A couple of phone calls to their fathers later for approval and the duo had a plan; they’d save all of their money, pledge not to take a salary, and take a stab at reviving the Mammoth.
There was one big problem though.
The two didn’t have enough money for rent in California let alone any left over to grow an ecommerce business.
“It’s not just about drinking,” Arellano says of the Raging Mammoth brand. “It’s about making the fun times we have even better.”
But if fun times were in the cards for Arellano and Thurston they wouldn’t be in California. To avoid winding up homeless, the two packed up and headed for Texas and found the only place they could afford in Austin. Needless to say, the first global headquarters for Raging Mammoth was a mess.
“There were holes in the walls, and it was moldy,” Thurston says. “The floor was about a foot and a half higher on one side, but we were there to grind it out and we did.”
The change of scenery, mold and all, seemed to work. The pair learned all they could, ramped their marketing, and the orders began coming in. “The first month that we brought in ten thousand dollars blew us away,” Arellano says. “That was a lot of money to us at the time, and we couldn’t believe it.”
The revenue record soon doubled.
Then it doubled again.
In January 2016, Raging Mammoth generated $52,000 and was growing so quickly it could no longer keep pace. “We were like, woah,” Arellano says. “We sold out of everything and had no inventory left to sell in February.”
Besides fraternity brothers, the Sabertooth can and bottle openers caught fire among tailgaters and others interested in downing a brew quickly:
“We were blown away,” Arellano says.
The company was shotgunning growth and setting its sights even higher...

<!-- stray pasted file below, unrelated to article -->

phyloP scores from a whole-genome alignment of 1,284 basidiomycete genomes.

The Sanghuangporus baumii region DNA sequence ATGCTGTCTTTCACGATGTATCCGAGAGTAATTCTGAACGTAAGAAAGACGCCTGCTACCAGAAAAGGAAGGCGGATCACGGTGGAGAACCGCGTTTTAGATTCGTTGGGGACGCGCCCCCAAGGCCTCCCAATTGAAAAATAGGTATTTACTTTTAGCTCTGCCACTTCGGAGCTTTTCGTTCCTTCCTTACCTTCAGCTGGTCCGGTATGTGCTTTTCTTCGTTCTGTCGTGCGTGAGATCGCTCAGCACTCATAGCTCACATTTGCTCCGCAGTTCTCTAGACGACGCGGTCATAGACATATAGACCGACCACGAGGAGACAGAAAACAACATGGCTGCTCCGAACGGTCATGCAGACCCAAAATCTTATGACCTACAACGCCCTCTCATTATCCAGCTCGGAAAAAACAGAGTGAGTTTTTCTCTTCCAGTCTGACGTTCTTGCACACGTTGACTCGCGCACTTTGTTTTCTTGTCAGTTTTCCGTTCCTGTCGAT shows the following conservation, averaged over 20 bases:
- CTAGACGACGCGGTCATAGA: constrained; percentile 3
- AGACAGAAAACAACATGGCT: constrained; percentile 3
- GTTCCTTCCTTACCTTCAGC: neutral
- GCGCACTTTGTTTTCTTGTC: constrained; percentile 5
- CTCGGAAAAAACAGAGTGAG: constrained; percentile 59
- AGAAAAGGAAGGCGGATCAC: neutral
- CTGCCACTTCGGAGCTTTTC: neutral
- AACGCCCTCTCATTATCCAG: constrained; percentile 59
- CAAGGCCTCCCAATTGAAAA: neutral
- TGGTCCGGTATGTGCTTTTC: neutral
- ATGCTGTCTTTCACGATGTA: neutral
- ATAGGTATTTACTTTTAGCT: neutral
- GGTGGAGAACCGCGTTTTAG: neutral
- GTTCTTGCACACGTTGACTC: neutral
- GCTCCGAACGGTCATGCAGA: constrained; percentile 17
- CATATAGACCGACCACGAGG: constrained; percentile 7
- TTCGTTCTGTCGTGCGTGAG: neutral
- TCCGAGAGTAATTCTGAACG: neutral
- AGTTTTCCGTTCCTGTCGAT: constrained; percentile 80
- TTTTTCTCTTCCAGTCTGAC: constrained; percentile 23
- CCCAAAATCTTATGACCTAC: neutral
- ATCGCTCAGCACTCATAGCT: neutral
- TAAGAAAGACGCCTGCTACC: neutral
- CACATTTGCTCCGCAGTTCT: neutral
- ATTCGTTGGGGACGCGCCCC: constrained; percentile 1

“It was a nightmare when we were outsourcing our development,” Arellano says. “It was a chore just to get the developer on the phone to fix a typo in a product description.”
Raging Mammoth ditched its old site for Shopify long before it began its hyper-growth phase but recently upgraded to Shopify Plus, an enterprise-level ecommerce solution for high volume merchants.
Besides saving time and money on development, Arellano and Thurston say Shopify’s robust app store provides them the flexibility to add custom functionality that improves margins and the user the experience. The ability to quickly implement features frees him to focus on what really matters; the product.
For example, of the ten applications Raging Mammoth uses on its site Thurston suggests Notify, an app that boosts sales using social proof, has been particularly impressive. The app can improve conversion rates by highlighting items other customers have purchased and creating a sense of urgency.
“Shopify Plus is 100% the best platform for ecommerce,” Thurston says. “We have loved our experience with Shopify and will never leave.”
Raging Mammoth is also leveraging the ease with which Shopify Plus integrates with agency partners to boost sales. The company depends on its email service partner, Klaviyo, to send targeted email based on user behavior. “We have an entire pipeline of email sequences ready to go,” Thurston says. “We automatically send an email to customers who spend a certain amount or who we haven’t heard from in a hundred days. We’re also split testing messages to see which convert at higher rates.”
The company also has plans to customize and make improvements to the checkout experience to improve its off and online marketing efforts:
“We went from four thousand dollars a month to $52,000 in just a few months,” Arellano says with a hint of disbelief in his voice. “We’re proof you can scale really quickly with the right partner.”
Compared to its 1,300% revenue growth this next statistic might seem a bit modest; Raging Mammoth’s average order value has increased 52% from $21 to $32. Sure, you can attribute the success, in part, to driving more traffic to the site and the addition of new products like apparel, branded merchandise, and beer sleeves.
But what if there’s something more?
The “bro” speak on the company’s website is perfect for its target audience. The company has also mastered the potentially tricky transition of its customers from beer guzzling frat brothers to responsible and employed college graduates by positioning the Sabertooth as a must have for tailgating and other life events that involve alcohol.